August 17, 2013
Day 2 of the Sierra Challenge consisted of climbing two thirteeners near the Rock Creek area. These peaks- Twelve Flags Peak (13,470 ft) and Adamson Point (13,200 ft), both needed to be climbed in order for them to count as a full Challenge peak. Both peaks were supposedly easy, likely due to the upcoming sufferfest planned for the next day.
Getting to the trailhead
Trailhead coordinates (lat/lon): 37.451693, -118.734389
This day turned out to be very popular as it was a Saturday and there were a plethora of peaks in the Rock Creek area. I had a feeling that most people had Mt. Morgan (13,748 ft) on their minds, as it is the highest peak in that area. I had already climbed Morgan before but decided to head to it anyway since it was very close to Twelve Flags and I could bag an extra peak. After Morgan, I planned to traverse a short ways northeast to Twelve Flags Peak. A supposedly class 3 ridge branched off from Twelve Flags heading southeast towards Adamson. This ridge would be traversed heading right by Broken Finger Peak (13,080 ft) along the way. Many of us saw Broken Finger Peak as an easy bonus peak that would be handed right to us.
Day 2 start (photo by Bob Burd)
We left Tamarack Trailhead at 6:04 am and began hiking up the trail heading towards Dorothy Lake. After 1.9 miles, we branched off right towards Francis Lake 0.8 miles away.
Francis Lake (10,900 ft), last water source before Tamarack Lakes
Above Francis Lake, a wide canyon headed southwest towards Morgan. The terrain was initially grassy and relatively flat, but soon turned into rock hopping. A large "hump" of talus appeared, blocking off the remaining canyon from view. We continued up the canyon, climbing up and over this hump.
talus hump Southwest of Francis Lake
From the top of this hump, the remaining route to Morgan was very obvious. I continued a little ways further up the canyon, then took a spur ridge extending outward from Morgan's sub-summit plateau. This ridge contained class 2 climbing on solid rock.
Once on the plateau, I made a beeline for Morgan's obvious summit.
I reached Morgan's summit (13,748 ft) at 8:20 am and and was joined shortly after by Sean. We searched around for a register, but found none- not surprising considering the popularity of this peak. Pat and Craig made their way up to the summit, and we sat around for a few moments munching on snacks and enjoying Morgan's amazingly panoramic views.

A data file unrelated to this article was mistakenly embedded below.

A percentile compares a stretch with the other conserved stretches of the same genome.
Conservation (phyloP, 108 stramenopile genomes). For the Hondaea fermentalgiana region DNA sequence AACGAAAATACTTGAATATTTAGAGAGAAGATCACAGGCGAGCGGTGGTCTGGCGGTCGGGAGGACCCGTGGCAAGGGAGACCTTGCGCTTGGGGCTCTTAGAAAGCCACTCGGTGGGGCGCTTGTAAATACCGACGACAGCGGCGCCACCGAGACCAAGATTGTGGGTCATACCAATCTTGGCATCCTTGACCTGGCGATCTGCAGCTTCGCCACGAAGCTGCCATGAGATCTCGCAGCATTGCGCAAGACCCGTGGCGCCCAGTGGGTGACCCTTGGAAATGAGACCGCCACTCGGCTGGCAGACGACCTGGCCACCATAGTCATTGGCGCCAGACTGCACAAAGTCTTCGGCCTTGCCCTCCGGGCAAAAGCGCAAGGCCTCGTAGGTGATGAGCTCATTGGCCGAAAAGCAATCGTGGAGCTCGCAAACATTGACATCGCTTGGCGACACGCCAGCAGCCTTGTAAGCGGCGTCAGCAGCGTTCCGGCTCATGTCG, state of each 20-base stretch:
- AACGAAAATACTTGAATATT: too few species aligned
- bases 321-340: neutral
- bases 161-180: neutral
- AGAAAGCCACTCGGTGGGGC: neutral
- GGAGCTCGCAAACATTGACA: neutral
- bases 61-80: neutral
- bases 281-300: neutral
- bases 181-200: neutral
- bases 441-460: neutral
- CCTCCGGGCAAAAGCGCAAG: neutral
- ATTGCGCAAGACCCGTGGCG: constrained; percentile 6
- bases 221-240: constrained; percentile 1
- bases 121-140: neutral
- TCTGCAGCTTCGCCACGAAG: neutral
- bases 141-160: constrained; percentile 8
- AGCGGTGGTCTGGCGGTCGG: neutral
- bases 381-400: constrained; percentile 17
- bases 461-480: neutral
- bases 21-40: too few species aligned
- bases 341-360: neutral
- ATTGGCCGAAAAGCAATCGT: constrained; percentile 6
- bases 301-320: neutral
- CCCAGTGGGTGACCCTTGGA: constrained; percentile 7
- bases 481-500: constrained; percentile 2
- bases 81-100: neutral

zoom into Merriam, Royce, & Feather peaks
We scanned the ridge between Twelve Flags and Adamson Point, which certainly did not look like class 3, but more like low class 5. Composed of a series of ribs, notches, and chutes, the traverse between Twelve Flags and Broken Finger looked to be the toughest. After Broken Finger, the ridge seemed to flatten out ever so slightly. As Sean and I left the summit of Morgan, we heard someone say "Wow, heck of a traverse you got there. Well good luck."
The hike between Morgan and Twelve Flags was easy class 1-2 with straightforward routefinding.
We reached the summit of Twelve Flags (13,470 ft) at 9:02 am to find Bob, Jonathan, and Luca examining the traverse that lay ahead of them. Twelve Flags did not contain a summit register, so Jonathan brought one out that he had prepared earlier, and planted it on the summit.
view northeast from Twelve Flags summit
northwest towards Morgan
Bob contemplating the traverse to Adamson
Before Sean and I had signed the register, Jonathan had already began the traverse, seeming very eager to get started.
Sean and I started off across the ridge at 9:10 am, our eyes set on Broken Finger Peak. After we left Twelve Flags summit, the terrain immediately turned to class 4. The rock was solid for the most part, but we would still occasionally knock down boulders the size of watermelons. As we dropped further below Twelve Flags, a mix of class 4 terrain with a few low class 5 sections provided some excellent climbing. Both of us enjoyed it immensely. Somewhere along the line, we noticed Jonathan bailing off into a considerably loose scree chute to the east side of the ridge. He was also planning on climbing Broken Finger Peak, and probably thought that descending and reascending the ridge later would be faster than traversing it all the way. Sean and I could hear a steady sound of rockfall following him down the chute. We continued along the ridge, enjoying it more and more as it went on, working our way through a series of ribs containing cliff-outs and short knife-edges.
As the solid white granite began coming to an end, we shook our heads at the black metamorphic rock that lay ahead. All of Broken Finger Peak was composed of this rock, which was almost certain to be some degree of loose and crumbly.
our route up Broken Finger
lowpoint on ridge between Twelve Flags and Broken Finger